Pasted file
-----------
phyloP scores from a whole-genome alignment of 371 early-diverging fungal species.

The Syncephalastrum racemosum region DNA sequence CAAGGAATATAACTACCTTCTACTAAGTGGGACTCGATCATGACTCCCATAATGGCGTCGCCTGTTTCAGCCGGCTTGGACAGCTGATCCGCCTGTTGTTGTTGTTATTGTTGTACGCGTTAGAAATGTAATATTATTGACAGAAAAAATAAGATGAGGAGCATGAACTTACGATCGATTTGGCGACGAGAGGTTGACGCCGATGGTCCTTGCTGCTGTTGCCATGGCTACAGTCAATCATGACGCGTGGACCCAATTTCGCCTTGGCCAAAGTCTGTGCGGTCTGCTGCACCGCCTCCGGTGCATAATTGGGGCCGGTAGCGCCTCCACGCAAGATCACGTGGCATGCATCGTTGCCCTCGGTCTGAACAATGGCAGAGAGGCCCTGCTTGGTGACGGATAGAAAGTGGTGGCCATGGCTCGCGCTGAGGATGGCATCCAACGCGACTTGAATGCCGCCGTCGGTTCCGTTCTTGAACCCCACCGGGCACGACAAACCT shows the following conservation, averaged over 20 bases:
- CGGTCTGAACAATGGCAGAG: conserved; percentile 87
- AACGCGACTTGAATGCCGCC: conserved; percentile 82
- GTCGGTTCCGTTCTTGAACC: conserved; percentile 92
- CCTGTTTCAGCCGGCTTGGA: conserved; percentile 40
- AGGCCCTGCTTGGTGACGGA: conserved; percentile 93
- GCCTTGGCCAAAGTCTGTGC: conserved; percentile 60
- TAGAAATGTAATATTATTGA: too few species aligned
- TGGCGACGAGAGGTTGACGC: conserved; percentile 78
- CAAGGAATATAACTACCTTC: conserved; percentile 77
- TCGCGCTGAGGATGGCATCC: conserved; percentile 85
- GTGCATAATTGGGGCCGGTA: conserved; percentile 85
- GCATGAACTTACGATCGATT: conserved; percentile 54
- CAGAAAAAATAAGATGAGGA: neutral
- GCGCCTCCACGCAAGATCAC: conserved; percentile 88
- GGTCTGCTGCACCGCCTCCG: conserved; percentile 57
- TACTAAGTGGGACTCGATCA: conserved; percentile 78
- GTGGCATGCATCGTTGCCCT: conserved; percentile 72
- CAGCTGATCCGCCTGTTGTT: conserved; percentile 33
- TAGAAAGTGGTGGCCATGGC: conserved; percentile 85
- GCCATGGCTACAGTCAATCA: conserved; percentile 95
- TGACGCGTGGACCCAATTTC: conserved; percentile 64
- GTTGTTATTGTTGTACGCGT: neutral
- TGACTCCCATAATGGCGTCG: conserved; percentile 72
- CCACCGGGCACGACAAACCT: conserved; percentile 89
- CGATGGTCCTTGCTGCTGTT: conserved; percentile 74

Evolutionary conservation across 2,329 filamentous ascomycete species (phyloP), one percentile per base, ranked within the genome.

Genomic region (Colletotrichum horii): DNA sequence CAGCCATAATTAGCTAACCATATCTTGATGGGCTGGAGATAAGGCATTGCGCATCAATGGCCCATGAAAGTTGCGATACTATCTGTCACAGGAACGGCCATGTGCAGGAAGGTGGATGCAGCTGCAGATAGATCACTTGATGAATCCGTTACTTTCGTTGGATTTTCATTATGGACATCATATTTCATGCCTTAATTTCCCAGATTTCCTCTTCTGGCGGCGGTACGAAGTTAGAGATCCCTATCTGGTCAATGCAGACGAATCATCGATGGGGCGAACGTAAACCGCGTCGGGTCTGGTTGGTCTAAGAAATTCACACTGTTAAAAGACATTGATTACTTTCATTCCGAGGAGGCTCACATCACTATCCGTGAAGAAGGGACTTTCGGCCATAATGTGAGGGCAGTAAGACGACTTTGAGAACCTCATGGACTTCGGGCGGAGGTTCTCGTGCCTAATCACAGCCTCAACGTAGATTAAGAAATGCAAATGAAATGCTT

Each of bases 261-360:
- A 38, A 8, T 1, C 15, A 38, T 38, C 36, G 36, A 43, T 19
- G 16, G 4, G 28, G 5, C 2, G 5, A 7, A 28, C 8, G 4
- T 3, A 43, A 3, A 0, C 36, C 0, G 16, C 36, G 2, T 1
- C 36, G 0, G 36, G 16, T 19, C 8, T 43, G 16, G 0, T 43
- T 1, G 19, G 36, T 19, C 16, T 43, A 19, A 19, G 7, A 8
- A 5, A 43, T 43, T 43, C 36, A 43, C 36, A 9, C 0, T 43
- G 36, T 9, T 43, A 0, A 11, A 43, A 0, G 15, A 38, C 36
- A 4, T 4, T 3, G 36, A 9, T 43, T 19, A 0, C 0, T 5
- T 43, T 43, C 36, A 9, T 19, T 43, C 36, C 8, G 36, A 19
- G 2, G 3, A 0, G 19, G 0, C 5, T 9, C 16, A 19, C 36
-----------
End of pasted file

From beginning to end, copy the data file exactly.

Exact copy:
phyloP scores from a whole-genome alignment of 371 early-diverging fungal species.

The Syncephalastrum racemosum region DNA sequence CAAGGAATATAACTACCTTCTACTAAGTGGGACTCGATCATGACTCCCATAATGGCGTCGCCTGTTTCAGCCGGCTTGGACAGCTGATCCGCCTGTTGTTGTTGTTATTGTTGTACGCGTTAGAAATGTAATATTATTGACAGAAAAAATAAGATGAGGAGCATGAACTTACGATCGATTTGGCGACGAGAGGTTGACGCCGATGGTCCTTGCTGCTGTTGCCATGGCTACAGTCAATCATGACGCGTGGACCCAATTTCGCCTTGGCCAAAGTCTGTGCGGTCTGCTGCACCGCCTCCGGTGCATAATTGGGGCCGGTAGCGCCTCCACGCAAGATCACGTGGCATGCATCGTTGCCCTCGGTCTGAACAATGGCAGAGAGGCCCTGCTTGGTGACGGATAGAAAGTGGTGGCCATGGCTCGCGCTGAGGATGGCATCCAACGCGACTTGAATGCCGCCGTCGGTTCCGTTCTTGAACCCCACCGGGCACGACAAACCT shows the following conservation, averaged over 20 bases:
- CGGTCTGAACAATGGCAGAG: conserved; percentile 87
- AACGCGACTTGAATGCCGCC: conserved; percentile 82
- GTCGGTTCCGTTCTTGAACC: conserved; percentile 92
- CCTGTTTCAGCCGGCTTGGA: conserved; percentile 40
- AGGCCCTGCTTGGTGACGGA: conserved; percentile 93
- GCCTTGGCCAAAGTCTGTGC: conserved; percentile 60
- TAGAAATGTAATATTATTGA: too few species aligned
- TGGCGACGAGAGGTTGACGC: conserved; percentile 78
- CAAGGAATATAACTACCTTC: conserved; percentile 77
- TCGCGCTGAGGATGGCATCC: conserved; percentile 85
- GTGCATAATTGGGGCCGGTA: conserved; percentile 85
- GCATGAACTTACGATCGATT: conserved; percentile 54
- CAGAAAAAATAAGATGAGGA: neutral
- GCGCCTCCACGCAAGATCAC: conserved; percentile 88
- GGTCTGCTGCACCGCCTCCG: conserved; percentile 57
- TACTAAGTGGGACTCGATCA: conserved; percentile 78
- GTGGCATGCATCGTTGCCCT: conserved; percentile 72
- CAGCTGATCCGCCTGTTGTT: conserved; percentile 33
- TAGAAAGTGGTGGCCATGGC: conserved; percentile 85
- GCCATGGCTACAGTCAATCA: conserved; percentile 95
- TGACGCGTGGACCCAATTTC: conserved; percentile 64
- GTTGTTATTGTTGTACGCGT: neutral
- TGACTCCCATAATGGCGTCG: conserved; percentile 72
- CCACCGGGCACGACAAACCT: conserved; percentile 89
- CGATGGTCCTTGCTGCTGTT: conserved; percentile 74

Evolutionary conservation across 2,329 filamentous ascomycete species (phyloP), one percentile per base, ranked within the genome.

Genomic region (Colletotrichum horii): DNA sequence CAGCCATAATTAGCTAACCATATCTTGATGGGCTGGAGATAAGGCATTGCGCATCAATGGCCCATGAAAGTTGCGATACTATCTGTCACAGGAACGGCCATGTGCAGGAAGGTGGATGCAGCTGCAGATAGATCACTTGATGAATCCGTTACTTTCGTTGGATTTTCATTATGGACATCATATTTCATGCCTTAATTTCCCAGATTTCCTCTTCTGGCGGCGGTACGAAGTTAGAGATCCCTATCTGGTCAATGCAGACGAATCATCGATGGGGCGAACGTAAACCGCGTCGGGTCTGGTTGGTCTAAGAAATTCACACTGTTAAAAGACATTGATTACTTTCATTCCGAGGAGGCTCACATCACTATCCGTGAAGAAGGGACTTTCGGCCATAATGTGAGGGCAGTAAGACGACTTTGAGAACCTCATGGACTTCGGGCGGAGGTTCTCGTGCCTAATCACAGCCTCAACGTAGATTAAGAAATGCAAATGAAATGCTT

Each of bases 261-360:
- A 38, A 8, T 1, C 15, A 38, T 38, C 36, G 36, A 43, T 19
- G 16, G 4, G 28, G 5, C 2, G 5, A 7, A 28, C 8, G 4
- T 3, A 43, A 3, A 0, C 36, C 0, G 16, C 36, G 2, T 1
- C 36, G 0, G 36, G 16, T 19, C 8, T 43, G 16, G 0, T 43
- T 1, G 19, G 36, T 19, C 16, T 43, A 19, A 19, G 7, A 8
- A 5, A 43, T 43, T 43, C 36, A 43, C 36, A 9, C 0, T 43
- G 36, T 9, T 43, A 0, A 11, A 43, A 0, G 15, A 38, C 36
- A 4, T 4, T 3, G 36, A 9, T 43, T 19, A 0, C 0, T 5
- T 43, T 43, C 36, A 9, T 19, T 43, C 36, C 8, G 36, A 19
- G 2, G 3, A 0, G 19, G 0, C 5, T 9, C 16, A 19, C 36